In August the American Thyroid Association revised their guidance on the management of thyrotoxicosis. It includes many things that many of us in the UK would consider normal practice and the following are 5 major updates.
1. Making the diagnosis of thyrotoxicosis - the use of thyroid receptor antibodies (TRAb).
Perhaps in response to the relative overuse of radioiodine (RAI) uptake scanning and ultrasound in some hands in the diagnosis of thyrotoxicosis this revision highlights the role of TRAb alongside these other modalities, particularly if Graves' disease is suspected and there are no extrathyroidal features such as ophthalmopathy or orbitopathy (thyroid eye disease - TED) to make the diagnosis. A RAI uptake scan may still be indicated if a toxic adenoma or toxic nodular goitre is suspected.
2 The use of TRAb for monitoring the response to antithyroid therapy.
TRAb can be used to monitor the response to therapy, particularly to give information on the chance of remission after a full course of therapy, on discontinuation; if the TRAb remain elevated another 12 - 18 months of antithyroid medication may be warranted, or definitive therapy with surgery or radioiodine.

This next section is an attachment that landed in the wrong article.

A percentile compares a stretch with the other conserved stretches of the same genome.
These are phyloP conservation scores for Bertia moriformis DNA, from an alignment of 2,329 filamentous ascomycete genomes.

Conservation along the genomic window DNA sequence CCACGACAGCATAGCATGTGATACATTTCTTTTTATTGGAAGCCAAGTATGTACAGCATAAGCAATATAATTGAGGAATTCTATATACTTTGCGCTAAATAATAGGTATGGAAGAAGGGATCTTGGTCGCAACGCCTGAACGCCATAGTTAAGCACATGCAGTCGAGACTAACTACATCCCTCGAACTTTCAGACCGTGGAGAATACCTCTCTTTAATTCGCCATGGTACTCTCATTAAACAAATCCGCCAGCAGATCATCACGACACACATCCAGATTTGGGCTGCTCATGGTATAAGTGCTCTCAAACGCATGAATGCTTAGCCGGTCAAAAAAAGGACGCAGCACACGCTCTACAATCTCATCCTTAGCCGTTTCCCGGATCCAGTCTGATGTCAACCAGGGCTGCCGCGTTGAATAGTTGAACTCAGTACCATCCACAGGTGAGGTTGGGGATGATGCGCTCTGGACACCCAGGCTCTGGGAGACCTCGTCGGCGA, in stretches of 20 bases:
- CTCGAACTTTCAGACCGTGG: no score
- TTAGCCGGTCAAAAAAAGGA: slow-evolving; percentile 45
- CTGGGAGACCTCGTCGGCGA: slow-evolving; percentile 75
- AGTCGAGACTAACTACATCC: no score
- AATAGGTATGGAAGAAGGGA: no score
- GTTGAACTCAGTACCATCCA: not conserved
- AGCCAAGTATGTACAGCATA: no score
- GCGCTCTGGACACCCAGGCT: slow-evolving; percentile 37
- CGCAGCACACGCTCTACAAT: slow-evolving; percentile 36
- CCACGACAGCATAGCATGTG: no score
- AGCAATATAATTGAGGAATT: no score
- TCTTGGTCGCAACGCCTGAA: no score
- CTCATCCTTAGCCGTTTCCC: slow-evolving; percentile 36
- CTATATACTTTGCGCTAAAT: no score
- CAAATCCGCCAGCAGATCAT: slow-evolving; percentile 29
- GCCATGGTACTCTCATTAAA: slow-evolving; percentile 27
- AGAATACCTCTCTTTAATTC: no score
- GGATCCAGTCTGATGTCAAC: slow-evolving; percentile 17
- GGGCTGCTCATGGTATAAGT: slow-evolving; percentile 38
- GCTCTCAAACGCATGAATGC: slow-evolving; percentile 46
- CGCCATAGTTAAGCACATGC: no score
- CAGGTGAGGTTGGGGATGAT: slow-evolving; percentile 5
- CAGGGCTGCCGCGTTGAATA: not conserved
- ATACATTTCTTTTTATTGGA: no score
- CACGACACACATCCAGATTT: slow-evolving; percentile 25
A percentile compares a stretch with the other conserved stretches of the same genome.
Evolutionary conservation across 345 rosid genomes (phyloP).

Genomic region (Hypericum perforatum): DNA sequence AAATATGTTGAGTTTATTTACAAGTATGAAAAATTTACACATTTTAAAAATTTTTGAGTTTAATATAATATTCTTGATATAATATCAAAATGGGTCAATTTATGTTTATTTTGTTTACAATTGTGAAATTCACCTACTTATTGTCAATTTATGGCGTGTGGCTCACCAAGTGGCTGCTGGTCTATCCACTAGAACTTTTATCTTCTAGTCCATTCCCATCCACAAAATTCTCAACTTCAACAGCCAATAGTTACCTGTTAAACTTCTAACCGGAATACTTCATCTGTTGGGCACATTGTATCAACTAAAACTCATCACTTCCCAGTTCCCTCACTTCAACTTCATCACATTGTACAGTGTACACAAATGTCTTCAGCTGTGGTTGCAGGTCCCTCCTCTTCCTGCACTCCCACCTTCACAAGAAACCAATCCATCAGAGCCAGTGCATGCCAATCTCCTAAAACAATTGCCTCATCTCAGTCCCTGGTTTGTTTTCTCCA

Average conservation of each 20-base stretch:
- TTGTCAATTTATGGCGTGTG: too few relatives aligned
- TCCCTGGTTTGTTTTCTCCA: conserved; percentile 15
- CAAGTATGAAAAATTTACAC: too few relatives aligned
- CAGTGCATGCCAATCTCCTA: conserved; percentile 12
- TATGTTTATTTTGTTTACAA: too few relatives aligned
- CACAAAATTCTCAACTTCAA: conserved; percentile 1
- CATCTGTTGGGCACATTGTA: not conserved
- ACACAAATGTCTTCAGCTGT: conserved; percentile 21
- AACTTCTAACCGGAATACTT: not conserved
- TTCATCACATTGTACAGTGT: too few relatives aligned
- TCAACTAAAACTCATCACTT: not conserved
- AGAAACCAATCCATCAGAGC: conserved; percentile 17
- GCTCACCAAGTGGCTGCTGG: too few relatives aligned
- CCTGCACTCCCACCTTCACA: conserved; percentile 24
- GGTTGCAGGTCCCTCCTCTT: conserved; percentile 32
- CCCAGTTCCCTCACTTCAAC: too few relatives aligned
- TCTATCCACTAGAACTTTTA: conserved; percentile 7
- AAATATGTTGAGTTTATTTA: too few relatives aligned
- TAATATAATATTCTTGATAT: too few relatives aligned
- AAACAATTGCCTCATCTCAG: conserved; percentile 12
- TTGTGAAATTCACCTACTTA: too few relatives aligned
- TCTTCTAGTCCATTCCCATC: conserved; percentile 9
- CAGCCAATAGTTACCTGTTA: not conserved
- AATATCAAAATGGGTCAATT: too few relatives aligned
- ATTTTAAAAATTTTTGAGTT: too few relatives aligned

3.. Long term antithyroid medication is a safe and reliable alternative to surgery or RAI
Long term antithyroid medication with carbimazole and propythiouracil has been offered to many of my own patients over the years if they have relapsed, or at high chance of relapse, after a 12 - 18 month course of therapy and this course of action is now fully supported in the current revision. Indeed the long term outcomes for patients may be better on long term carbimazole than after RAI.
4. Pregnancy and thyrotoxicosis.
Patients are advised to become euthyroid before becoming pregnant. When choosing therapy the long term risks to the mother and fetus of both thyrotoxicosis and therapy must both be considered. The diagnosis should be considered on at least two blood tests conducted a month apart. During pregnancy antibodies can be used to monitor therapy more freely during pregnancy in Graves' disease..
5. Optimise calcium and vitamin D before surgery.
To reduce the risk of post-operative hypocalcaemia, should the parathyroids be damaged or resected, at surgery, patients should be vitamin D and calcium replete. Having treatment with calcium tablets for two-weeks before surgery may reduce post-operative hypocalcaemia in surgery for Graves' disease.
Ross Douglas S., Burch Henry B., Cooper David S., Greenlee M. Carol, Laurberg Peter, Maia Ana Luiza, Rivkees Scott A., Samuels Mary, Sosa Julie Ann, Stan Marius N., and Walter Martin A.. Thyroid. October 2016, 26(10): 1343-1421. doi:10.1089/thy.2016.0229.